Way to go, Mayor Johnson. I’m glad you still have the reflexes at 50 to ward off an attacker bent on doing who knows what kind of physical harm to you. I’m sure it was scary to be grabbed by a stranger and slammed in the face at a public event. How can you know in that split second what might be coming next?  Who but a fool or a coward would wait to find out? In a world of victims, you showed the virtue of standing up for yourself.

I don’t know what to make of those who vilify you and minimize the attacker’s actions. How can you be called a thug and your attacker cast as a prankster? Imagine if a Trump supporter went after Hillary Clinton and she responded with a swift kick or two. Would anyone but a deplorable call her a thug in a pantsuit or condemn her for failing to understand the cultural connotations of being pie’d? More likely, there would be a swelling chorus of “You go, girl!” And rightly so.

When do we get to see the highlight film, or are you saving it for opening night at the new arena?

 

 

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Ready for the flight to heaven

angel-wingsIn glancing through the obituaries in Wednesday’s Sacramento Bee, I noticed that an 87-year-old woman had “gained her wings 09/09/16.” Further down the page, I saw an ad for the Angel Care funeral home, complete with fluttering wings above the name.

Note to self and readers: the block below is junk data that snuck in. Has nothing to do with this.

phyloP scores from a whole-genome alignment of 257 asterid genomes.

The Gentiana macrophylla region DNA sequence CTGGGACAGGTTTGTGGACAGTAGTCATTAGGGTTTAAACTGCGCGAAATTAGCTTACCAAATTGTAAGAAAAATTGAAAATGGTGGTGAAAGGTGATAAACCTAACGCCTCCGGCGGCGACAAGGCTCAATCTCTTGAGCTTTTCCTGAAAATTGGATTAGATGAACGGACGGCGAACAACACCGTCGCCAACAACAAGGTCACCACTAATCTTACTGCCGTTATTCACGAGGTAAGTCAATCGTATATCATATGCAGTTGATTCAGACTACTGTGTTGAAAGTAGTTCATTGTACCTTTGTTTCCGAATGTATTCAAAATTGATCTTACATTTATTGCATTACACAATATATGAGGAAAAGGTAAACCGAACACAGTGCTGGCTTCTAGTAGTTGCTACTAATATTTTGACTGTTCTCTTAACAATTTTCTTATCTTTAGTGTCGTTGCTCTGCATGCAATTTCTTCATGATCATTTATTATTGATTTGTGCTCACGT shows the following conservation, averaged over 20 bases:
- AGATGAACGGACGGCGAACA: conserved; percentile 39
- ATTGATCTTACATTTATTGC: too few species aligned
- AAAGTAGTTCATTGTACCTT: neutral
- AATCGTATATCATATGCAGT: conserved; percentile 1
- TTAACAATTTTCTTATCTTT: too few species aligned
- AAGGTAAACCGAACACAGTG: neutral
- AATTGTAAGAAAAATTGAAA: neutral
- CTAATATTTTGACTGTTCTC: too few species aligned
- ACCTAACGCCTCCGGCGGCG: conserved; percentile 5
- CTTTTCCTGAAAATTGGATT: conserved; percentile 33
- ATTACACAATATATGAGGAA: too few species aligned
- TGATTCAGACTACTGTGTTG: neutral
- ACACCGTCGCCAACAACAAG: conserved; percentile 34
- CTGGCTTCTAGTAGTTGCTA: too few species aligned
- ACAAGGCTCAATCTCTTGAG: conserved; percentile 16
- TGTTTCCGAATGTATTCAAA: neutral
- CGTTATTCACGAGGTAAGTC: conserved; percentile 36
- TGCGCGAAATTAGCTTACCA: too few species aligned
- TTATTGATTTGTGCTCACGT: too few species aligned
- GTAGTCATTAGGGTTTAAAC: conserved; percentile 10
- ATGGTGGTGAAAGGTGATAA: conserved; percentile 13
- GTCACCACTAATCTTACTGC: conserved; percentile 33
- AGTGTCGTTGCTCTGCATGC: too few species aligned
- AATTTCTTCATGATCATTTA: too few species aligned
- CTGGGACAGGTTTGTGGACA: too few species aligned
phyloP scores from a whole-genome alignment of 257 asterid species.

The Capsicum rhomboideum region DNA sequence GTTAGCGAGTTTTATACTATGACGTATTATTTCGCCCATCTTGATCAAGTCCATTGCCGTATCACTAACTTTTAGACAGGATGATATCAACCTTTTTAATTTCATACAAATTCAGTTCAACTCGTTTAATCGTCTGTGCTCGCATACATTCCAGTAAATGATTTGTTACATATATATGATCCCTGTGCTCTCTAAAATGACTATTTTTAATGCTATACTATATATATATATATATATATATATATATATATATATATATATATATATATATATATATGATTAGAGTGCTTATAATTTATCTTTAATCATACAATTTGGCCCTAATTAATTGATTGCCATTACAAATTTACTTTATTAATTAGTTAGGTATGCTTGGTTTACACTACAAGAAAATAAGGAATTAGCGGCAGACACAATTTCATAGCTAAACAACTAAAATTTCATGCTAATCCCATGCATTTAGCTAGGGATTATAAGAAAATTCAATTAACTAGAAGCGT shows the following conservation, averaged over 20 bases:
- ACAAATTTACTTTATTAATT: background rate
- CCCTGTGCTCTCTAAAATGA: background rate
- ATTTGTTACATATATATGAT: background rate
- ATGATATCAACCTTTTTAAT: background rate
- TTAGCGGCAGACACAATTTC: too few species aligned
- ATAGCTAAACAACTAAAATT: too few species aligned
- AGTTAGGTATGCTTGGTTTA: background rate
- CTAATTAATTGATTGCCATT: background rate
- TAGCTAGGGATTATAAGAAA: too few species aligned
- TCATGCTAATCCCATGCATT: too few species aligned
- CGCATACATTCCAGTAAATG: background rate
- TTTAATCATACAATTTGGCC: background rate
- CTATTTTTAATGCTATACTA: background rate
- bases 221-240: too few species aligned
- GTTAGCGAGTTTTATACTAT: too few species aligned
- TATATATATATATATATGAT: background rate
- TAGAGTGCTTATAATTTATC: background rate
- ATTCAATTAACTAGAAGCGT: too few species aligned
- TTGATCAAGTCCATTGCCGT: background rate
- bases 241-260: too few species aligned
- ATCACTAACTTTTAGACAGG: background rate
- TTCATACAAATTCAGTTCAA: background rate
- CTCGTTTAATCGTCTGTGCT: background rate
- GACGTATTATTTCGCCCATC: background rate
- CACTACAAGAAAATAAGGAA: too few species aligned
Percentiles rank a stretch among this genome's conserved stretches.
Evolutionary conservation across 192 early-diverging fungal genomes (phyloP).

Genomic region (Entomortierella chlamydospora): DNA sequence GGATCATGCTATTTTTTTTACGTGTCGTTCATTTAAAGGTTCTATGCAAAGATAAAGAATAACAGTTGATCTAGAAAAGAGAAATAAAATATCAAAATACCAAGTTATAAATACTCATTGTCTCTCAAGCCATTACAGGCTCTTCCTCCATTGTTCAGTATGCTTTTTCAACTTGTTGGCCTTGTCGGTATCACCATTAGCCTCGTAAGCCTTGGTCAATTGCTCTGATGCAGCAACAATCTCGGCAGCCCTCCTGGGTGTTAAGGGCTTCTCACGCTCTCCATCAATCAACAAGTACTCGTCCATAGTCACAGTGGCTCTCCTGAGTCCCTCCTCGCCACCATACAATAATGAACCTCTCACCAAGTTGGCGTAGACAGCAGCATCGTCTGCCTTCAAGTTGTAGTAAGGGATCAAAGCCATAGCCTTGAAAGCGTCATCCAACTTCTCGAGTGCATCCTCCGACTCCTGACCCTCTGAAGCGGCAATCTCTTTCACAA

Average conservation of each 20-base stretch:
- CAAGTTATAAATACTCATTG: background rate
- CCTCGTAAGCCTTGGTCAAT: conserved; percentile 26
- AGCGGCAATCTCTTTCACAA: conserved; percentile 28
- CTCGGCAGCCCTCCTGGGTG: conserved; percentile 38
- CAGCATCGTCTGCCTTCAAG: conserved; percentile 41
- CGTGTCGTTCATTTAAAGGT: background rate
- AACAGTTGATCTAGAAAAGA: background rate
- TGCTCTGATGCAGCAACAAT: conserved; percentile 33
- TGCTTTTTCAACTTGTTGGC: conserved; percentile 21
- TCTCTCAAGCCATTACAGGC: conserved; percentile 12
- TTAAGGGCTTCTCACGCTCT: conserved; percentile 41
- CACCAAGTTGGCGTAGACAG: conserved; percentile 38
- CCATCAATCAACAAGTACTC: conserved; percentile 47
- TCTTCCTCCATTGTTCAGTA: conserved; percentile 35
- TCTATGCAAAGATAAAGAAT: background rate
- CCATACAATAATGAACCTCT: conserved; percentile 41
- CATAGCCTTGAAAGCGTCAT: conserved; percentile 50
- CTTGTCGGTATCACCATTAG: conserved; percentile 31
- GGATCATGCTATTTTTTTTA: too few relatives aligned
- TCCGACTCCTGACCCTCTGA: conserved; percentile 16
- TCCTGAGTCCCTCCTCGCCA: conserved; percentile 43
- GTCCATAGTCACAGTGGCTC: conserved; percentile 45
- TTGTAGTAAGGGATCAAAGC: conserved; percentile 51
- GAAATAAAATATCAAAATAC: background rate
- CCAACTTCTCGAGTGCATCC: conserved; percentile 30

As an avid reader of the obituary pages — sometimes called the Irish sports pages – I’m accustomed to seeing angel imagery used in regard to children. But evidently, some adults subscribe to the belief that heaven-bound souls turn into angels. And that seems odd because I don’t recall the nuns or priests of my youth painting beautiful pictures of heavenly wings. In fact, their depictions of heaven were rather bland compared with their graphic descriptions of the torments of hell. I was not the only 5th-grader who was left trembling by Sister Francis Claire’s accounts of the eternal torture chamber.

In doing some online research, I came across a clear-cut answer from the Rev. Billy Graham. A writer to his evangelical Christian website in 2006 posed this question: “My sister lost her small son a little over a year ago, and on the anniversary of his death she put a poem in the paper to remember him. It said something about him being an angel now. Is that what happens to us when we die and go to heaven, that we become angels?”